Kamet Capital Partners Pte, an investment firm managing funds for two wealthy Chinese families, is piling into two-year Treasuries on wagers the U.S. economy will enter a recession as early as next year.
The Singapore-based company reduced its cash holdings in favor of the short-term government notes -- one of the safest parts of the Treasuries curve -- between July and September, Kamet Chief Executive Officer Kerry Goh said in an interview. The position now makes up 7 percent of the firm’s portfolio, even though cash reserves remain high at 30 percent from 40 percent earlier.
“The allocation to the front end is for both flight to safety and attractive higher short-term yield,” said Goh, who headed Asia portfolio management at Julius Baer Group Ltd. before setting up the firm. “Next year, recession risks can become real.'
Kamet’s shift to Treasuries underscores concerns shared by investors about the state of the global economy, after 2018 saw a slump in all types of asset classes from stocks and bonds to commodities. An inverted spread between shorter and longer-term Treasury yields -- a possible recession indicator -- has also fanned worries that a downturn in the world’s biggest economy may not be far away.
The spread between 3- and 5-year Treasury yields fell below zero for the first time this month since 2007, and the 2- to 5-year gap soon followed. While the 2- to 10-year part of the curve is more closely watched as a potential signal of pending recessions, the inversions may indicate the market is anticipating the Federal Reserve’s tightening cycle could be approaching an end.
The yield on 2-year Treasuries was at 2.73 percent Tuesday, up from 1.88 percent at the end of last year. Ten-year notes were yielding 2.87 percent, down from 3 percent at the end of November.
Kamet is looking to buy more of the notes “at the right price,” Goh said. He declined to disclose the company’s assets under management, though the firm’s license limits the total to S$250 million ($182 million), according to its registration with the Monetary Authority of Singapore.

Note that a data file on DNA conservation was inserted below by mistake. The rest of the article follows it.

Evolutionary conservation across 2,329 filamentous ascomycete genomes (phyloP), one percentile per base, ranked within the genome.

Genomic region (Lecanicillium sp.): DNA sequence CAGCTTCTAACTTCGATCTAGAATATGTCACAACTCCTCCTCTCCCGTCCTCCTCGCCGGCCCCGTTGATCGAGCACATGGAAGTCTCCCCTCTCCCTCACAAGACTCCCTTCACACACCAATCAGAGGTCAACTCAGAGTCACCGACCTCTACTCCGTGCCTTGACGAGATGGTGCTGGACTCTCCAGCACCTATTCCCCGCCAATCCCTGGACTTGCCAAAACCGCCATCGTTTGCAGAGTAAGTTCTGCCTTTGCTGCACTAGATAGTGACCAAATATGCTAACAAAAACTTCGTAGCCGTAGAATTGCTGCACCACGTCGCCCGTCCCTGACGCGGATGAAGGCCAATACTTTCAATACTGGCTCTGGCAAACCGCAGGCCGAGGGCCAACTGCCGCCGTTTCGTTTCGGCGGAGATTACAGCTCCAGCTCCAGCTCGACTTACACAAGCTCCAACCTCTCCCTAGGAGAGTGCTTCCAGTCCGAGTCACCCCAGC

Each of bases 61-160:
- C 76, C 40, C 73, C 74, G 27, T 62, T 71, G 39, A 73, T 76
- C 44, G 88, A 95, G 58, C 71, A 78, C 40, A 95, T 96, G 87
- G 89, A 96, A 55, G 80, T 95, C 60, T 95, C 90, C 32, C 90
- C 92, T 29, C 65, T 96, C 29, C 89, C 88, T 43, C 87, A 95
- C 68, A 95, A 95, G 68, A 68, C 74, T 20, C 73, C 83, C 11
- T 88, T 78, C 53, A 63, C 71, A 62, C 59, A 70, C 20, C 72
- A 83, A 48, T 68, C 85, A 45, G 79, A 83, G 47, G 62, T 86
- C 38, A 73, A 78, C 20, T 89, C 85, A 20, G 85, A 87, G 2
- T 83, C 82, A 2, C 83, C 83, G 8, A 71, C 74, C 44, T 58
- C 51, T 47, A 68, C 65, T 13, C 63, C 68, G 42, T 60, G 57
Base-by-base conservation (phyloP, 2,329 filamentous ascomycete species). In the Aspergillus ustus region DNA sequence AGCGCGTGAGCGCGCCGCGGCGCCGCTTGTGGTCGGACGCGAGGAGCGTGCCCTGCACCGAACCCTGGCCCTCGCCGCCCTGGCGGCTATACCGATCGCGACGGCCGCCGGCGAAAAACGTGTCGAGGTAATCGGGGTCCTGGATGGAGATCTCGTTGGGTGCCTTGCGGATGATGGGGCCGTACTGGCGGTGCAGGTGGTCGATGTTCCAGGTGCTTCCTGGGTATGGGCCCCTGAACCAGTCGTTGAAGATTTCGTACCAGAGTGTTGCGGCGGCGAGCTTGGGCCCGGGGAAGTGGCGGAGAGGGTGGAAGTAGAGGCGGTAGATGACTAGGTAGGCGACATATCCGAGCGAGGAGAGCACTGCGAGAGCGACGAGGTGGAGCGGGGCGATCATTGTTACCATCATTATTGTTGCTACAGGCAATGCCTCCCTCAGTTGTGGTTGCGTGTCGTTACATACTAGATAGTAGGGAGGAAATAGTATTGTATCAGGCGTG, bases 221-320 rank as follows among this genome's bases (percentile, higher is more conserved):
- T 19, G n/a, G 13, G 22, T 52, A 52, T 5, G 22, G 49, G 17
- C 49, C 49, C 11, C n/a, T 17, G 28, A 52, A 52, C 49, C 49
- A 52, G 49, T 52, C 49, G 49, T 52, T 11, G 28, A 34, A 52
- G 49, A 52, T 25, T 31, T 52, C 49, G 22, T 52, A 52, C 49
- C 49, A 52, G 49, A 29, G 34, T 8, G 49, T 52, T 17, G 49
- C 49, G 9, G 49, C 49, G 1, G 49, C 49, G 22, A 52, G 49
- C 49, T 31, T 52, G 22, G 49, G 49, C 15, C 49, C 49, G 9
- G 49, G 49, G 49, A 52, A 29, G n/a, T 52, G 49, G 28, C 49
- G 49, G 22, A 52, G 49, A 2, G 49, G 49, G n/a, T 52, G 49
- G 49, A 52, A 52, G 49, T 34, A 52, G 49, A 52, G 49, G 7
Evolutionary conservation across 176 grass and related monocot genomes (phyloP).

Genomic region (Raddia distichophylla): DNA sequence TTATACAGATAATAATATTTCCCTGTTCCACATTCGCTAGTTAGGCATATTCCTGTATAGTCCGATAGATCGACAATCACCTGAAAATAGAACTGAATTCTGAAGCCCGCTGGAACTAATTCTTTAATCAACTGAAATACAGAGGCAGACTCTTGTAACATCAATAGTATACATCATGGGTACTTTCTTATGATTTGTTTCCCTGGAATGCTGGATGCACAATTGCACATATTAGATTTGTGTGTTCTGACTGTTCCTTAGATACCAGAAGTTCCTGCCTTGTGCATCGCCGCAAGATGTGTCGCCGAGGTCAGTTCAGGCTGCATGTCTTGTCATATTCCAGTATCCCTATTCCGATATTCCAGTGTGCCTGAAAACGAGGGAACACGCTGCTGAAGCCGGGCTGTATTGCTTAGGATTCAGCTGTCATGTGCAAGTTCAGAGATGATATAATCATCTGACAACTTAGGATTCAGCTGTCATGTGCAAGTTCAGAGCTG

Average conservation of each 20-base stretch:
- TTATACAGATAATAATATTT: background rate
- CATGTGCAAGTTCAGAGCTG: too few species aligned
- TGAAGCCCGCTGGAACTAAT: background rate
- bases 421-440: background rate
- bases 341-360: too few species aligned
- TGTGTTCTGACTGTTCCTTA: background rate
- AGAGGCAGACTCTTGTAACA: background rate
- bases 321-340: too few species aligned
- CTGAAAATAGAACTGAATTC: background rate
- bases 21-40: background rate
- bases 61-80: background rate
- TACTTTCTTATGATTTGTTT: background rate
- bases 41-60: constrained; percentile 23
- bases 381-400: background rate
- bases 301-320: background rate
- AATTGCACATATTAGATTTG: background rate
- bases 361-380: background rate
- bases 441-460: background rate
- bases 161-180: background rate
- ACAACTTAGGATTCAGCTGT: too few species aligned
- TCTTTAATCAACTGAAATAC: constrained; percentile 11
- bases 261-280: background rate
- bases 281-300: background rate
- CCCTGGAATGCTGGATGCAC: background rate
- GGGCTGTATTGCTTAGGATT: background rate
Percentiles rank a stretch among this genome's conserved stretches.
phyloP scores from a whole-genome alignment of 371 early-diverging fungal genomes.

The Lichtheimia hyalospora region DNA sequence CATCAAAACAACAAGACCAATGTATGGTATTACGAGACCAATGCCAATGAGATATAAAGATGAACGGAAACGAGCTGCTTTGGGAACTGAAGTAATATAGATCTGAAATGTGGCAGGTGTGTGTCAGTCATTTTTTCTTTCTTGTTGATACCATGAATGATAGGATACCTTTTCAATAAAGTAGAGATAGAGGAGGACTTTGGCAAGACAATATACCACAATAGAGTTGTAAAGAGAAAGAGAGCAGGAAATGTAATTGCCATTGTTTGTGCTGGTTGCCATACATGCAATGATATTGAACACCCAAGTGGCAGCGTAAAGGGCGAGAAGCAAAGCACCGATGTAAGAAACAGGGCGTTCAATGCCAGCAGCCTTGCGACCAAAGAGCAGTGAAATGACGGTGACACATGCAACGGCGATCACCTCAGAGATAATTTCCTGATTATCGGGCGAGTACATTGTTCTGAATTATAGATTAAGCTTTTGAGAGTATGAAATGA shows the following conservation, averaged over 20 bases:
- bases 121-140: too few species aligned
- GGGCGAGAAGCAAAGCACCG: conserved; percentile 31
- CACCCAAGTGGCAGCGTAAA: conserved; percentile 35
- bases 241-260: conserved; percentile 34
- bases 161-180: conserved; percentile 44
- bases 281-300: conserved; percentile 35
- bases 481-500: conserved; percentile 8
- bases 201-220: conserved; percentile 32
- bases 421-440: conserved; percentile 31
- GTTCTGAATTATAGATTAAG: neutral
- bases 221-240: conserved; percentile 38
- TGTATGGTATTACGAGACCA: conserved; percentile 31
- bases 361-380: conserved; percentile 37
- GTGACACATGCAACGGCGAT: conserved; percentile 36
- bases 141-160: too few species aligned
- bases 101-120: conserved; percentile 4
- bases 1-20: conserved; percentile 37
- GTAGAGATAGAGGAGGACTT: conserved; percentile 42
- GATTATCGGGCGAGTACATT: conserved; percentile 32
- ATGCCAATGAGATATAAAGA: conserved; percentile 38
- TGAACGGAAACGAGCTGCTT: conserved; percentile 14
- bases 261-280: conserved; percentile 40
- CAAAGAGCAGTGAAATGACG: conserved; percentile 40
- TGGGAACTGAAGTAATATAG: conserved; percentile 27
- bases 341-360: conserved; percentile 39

“We started off expecting the market to reprice from its high valuation and next price in a recession some time next year,” said Goh. “Net net we are still not sanguine. A rate pause would be good for the market short term but a cut would mean a confirmation of recession.”
Goh is not alone in worrying about a U.S. recession. JPMorgan Chase & Co. sees a 35 percent chance of a slowdown next year, close to the highest probability in the current cycle and up from 16 percent in March. A UBS Group AG study of 40 countries over four decades found the U.S. to be among those currently behaving in a way inconsistent with prior peaks.
BlackRock Inc. is also warming to U.S. Treasuries, favoring shorter-term notes. While the world’s biggest money manager sees little chance of a U.S. recession in 2019, bonds help provide a ballast from rising global risks, said Gregor Carle, head of APAC fixed income and credit product strategy at a briefing in Singapore.
Big market swings probably will continue into 2019, after “too-fast” rate increases from the Fed, other central bank measures to reduce excess liquidity, and uncertainties coming from the U.S.-China trade war, Goh said.
Kamet’s next-largest holdings remain in alternative assets including private equity and venture-capital funds while equity investments are way under 20 percent, according to Goh.
“We continue to invest in good growth companies as we believe the innovations will support the growth of companies through recession,” he said.
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